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Exp Cell Res. 2002 Jun 10;276(2):233-41.

Phosphorylation-dependent migration of retinoblastoma protein into the nucleolus triggered by binding to nucleophosmin/B23.

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Laboratory of Cancer Cell Biology, Research Institute for Disease Mechanism and Control, Nagoya University Graduate School of Medicine, Nagoya 466-8550, Japan.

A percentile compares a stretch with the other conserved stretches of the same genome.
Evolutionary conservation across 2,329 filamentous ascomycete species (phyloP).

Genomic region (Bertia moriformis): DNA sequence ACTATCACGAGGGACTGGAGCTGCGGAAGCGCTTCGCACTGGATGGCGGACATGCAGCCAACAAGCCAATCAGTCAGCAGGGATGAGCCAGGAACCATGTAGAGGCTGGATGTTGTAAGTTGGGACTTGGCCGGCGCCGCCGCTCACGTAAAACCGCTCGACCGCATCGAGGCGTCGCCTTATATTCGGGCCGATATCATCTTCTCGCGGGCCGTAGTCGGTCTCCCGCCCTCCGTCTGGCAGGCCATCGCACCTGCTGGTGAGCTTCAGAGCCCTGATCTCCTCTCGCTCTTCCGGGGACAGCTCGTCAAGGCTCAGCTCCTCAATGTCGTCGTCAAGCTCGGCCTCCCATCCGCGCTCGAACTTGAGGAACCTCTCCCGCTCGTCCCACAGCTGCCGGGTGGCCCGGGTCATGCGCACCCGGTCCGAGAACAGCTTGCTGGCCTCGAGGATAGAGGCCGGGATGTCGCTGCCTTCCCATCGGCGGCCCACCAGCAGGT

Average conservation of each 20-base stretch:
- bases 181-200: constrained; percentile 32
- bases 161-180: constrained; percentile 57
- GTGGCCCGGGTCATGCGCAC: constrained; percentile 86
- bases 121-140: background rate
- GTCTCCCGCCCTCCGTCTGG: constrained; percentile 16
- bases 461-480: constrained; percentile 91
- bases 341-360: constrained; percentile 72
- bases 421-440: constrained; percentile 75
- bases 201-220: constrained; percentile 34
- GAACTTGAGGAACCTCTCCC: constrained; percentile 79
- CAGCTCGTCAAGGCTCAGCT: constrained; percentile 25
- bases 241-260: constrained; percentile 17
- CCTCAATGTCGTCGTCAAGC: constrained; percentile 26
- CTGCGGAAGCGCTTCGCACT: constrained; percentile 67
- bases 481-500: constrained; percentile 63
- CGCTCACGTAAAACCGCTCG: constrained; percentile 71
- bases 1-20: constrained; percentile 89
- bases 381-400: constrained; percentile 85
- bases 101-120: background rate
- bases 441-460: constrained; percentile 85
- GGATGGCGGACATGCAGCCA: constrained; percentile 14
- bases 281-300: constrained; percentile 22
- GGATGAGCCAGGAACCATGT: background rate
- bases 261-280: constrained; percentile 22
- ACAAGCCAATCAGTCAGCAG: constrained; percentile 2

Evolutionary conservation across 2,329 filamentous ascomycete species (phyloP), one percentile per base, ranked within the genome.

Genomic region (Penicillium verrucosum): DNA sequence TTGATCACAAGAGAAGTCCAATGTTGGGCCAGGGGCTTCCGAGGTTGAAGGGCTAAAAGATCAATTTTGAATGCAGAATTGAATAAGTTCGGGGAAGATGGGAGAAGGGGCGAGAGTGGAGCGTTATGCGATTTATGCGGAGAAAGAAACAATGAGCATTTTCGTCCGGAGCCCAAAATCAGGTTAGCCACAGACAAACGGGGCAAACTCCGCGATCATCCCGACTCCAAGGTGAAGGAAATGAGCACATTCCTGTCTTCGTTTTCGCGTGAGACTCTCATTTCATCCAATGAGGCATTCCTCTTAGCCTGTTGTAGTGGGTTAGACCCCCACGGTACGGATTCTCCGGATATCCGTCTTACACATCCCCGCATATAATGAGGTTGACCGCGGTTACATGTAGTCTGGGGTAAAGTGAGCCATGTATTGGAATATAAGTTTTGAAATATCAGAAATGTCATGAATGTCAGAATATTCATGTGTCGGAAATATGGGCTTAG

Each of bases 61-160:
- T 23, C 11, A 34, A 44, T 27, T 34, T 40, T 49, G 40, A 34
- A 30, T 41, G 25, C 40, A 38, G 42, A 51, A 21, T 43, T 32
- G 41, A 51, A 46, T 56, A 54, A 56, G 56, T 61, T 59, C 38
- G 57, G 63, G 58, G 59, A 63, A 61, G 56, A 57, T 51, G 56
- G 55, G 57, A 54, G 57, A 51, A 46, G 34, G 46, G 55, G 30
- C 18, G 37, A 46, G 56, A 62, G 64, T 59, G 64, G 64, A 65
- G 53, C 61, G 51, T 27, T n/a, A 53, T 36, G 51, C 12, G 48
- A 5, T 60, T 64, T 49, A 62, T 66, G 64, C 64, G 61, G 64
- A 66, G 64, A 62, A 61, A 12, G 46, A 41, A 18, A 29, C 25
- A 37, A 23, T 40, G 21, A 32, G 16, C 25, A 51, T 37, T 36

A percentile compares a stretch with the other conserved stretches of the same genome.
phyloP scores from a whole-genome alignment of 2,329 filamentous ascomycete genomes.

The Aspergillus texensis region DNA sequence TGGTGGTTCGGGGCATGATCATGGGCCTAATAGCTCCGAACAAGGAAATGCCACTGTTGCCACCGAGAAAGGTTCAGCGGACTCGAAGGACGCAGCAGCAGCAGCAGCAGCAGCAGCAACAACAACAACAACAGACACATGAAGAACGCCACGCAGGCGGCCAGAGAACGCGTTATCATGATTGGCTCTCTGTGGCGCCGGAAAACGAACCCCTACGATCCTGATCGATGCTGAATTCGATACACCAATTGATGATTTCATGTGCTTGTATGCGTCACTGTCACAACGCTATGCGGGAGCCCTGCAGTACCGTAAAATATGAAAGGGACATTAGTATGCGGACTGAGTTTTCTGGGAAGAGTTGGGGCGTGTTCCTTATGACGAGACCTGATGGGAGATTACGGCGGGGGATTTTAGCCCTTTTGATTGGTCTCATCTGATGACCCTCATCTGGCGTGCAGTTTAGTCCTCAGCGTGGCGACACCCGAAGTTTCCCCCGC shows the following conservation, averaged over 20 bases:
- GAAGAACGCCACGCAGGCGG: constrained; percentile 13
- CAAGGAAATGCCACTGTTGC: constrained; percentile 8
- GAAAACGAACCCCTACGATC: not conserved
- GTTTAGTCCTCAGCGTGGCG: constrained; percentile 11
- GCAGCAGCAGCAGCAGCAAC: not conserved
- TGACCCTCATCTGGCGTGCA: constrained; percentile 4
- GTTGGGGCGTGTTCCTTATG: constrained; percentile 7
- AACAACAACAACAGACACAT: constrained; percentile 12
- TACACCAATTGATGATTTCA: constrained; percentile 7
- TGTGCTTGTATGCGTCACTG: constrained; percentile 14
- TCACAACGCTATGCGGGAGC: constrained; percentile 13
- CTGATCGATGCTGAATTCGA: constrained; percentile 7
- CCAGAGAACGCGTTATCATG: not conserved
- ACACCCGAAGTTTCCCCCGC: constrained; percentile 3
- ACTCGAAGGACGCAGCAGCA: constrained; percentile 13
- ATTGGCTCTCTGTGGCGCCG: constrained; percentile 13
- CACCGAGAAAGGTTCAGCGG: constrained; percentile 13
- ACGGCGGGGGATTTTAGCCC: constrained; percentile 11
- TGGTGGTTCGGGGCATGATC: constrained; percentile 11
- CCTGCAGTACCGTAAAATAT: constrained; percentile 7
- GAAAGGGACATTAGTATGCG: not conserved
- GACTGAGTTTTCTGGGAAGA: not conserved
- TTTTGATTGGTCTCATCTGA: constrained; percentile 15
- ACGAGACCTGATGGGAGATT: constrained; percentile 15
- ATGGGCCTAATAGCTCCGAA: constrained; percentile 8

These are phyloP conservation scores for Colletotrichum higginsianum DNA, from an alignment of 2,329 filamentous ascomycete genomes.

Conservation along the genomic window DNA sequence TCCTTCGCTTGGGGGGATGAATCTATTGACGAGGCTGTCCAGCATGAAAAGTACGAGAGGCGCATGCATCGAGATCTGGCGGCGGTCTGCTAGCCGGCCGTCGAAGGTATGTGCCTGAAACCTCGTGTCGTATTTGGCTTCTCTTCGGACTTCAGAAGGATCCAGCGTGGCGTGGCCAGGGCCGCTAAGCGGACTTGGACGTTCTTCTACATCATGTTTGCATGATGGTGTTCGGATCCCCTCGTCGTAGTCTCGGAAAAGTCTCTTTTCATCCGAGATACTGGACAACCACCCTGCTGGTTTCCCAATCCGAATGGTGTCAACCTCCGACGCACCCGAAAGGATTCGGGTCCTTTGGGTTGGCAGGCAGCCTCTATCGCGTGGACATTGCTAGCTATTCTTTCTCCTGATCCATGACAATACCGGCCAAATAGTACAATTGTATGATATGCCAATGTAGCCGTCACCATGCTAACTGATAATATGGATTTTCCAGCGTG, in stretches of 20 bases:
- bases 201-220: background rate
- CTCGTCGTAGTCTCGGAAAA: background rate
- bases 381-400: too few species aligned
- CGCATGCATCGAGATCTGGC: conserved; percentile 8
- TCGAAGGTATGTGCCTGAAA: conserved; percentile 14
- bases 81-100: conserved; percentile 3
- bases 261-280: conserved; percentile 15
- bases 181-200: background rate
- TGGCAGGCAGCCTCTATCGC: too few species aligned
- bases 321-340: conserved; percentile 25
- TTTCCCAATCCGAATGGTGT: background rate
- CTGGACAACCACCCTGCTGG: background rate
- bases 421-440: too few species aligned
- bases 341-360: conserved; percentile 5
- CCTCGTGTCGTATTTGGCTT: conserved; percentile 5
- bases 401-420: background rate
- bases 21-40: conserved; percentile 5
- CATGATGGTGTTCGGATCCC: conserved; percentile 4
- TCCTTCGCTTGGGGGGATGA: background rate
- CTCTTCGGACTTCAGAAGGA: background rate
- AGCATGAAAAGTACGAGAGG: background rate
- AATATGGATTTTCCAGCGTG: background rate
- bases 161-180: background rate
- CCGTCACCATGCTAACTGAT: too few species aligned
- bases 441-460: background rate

Underphosphorylated retinoblastoma (Rb) protein inhibits progression around the cell cycle by binding to transcription factors like E2F; subsequent hyperphosphorylation of Rb protein releases E2F from the complex so that it can then drive the cell into S phase. We immunolocalized Rb protein in human cells during the cell cycle. Rb protein translocated into nucleoli after DNA replication completed, and the nucleolar Rb was shown to be in the hyperphosphorylated form by immunoblotting. This form, but not its underphosphorylated counterpart, interacted with the nucleolar protein nucleophosmin/B23. The two formed a salt-resistant complex in vitro, and the two could be immunoprecipitated together from nucleolar extracts. These results suggest that hyperphosphorylated Rb protein is imported into nucleoli late in S or G2 phase with nucleophosmin/B23. Analysis of the nucleolar location of Rb protein using various deletion mutants tagged with the green fluorescent protein implicated pocket A of Rb protein as the region responsible for nucleolar targeting; this region also interacted with nucleophosmin/B23. Nucleolar translocation of Rb mutant was inhibited by introducing nucleophosmin/B23 antisense oligomer. These results suggest that nucleolar translocation of Rb protein is promoted by the binding with nucleophosmin/B23 via the pocket A region.

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